U.S. Secretary of State Hillary Clinton is visiting Israel Sunday and Monday but will steer clear of the Palestinian Authority, according to the PA’s Saeb Erekat, senior official of the Palestine Liberation Organization (PLO) and quoted by the Bethlehem-based Ma'an news agency.
He pointed out that Clinton and PA Chairman Mahmoud Abbas met in Paris last week. Choosing not to include Ramallah on her tour may reflect the faint hope of a return to “negotiations” with Israel, as well as other American priorities, mainly Iran and the November presidential elections.
She will meet with Prime Minister Binyamin Netanyahu, President Shimon Peres and Foreign Minister Avigdor Lieberman.
A visit that excludes the Palestinian Authority could be used by President Barack Obama to try to convince American Jewish voters that he is committed to Israel.
He has been fighting an uphill battle against declining Jewish support since shortly after his election in 2008. Six months later, Clinton said in the presence to the visiting Egyptian foreign minister and on the eve of Abbas' arrival, “He [Obama] wants to see a stop to settlements – not some settlements, not outposts, not ‘natural growth’ exceptions.’”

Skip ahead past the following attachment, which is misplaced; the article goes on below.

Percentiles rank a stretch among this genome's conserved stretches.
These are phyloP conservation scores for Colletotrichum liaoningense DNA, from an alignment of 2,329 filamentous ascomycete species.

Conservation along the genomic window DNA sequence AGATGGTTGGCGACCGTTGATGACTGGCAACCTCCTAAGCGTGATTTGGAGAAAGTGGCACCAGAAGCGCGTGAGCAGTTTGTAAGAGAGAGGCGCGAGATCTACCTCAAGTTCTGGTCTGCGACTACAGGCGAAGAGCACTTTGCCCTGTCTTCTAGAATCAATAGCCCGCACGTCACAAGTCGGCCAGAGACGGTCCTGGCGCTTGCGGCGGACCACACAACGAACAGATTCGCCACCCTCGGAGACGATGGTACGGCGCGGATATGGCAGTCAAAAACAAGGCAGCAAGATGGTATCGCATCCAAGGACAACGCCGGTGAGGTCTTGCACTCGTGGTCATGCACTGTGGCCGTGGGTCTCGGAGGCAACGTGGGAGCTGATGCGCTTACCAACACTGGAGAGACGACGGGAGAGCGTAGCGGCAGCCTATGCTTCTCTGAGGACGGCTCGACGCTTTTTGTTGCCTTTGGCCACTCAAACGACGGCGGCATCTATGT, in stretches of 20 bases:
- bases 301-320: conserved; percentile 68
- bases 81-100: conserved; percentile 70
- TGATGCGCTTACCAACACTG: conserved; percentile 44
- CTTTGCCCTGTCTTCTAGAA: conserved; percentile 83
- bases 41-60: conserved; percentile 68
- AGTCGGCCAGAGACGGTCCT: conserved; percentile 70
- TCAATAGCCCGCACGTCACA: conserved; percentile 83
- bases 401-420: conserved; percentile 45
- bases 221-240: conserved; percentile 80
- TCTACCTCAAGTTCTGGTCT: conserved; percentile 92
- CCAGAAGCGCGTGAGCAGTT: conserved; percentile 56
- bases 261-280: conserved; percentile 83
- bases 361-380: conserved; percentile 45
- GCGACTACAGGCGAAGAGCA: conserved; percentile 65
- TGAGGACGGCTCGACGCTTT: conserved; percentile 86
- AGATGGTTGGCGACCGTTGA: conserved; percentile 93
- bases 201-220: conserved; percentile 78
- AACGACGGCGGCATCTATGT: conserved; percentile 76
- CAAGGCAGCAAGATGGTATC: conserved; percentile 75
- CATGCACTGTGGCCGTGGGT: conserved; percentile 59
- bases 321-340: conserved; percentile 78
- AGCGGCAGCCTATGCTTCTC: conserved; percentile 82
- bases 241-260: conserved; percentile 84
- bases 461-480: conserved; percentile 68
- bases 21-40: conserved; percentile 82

On the side of the debt-ridden Palestinian Authority, the highest immediate priority seems to be money, or more precisely, the lack of it.
Abbas is planning to travel to Egypt and Qatar this week to appeal for funds, a plea similar to that which he has put forward to Saudi Arabia. Arab nations have pledged billions of dollars to the Palestinian Authority over the past several years, but the pledges, for the most part, have yet to materialize.
One argument being used by Ramallah officials to pressure for financial assistance is the possibility that Hamas will exploit the situation and buy support beyond its influence in Gaza.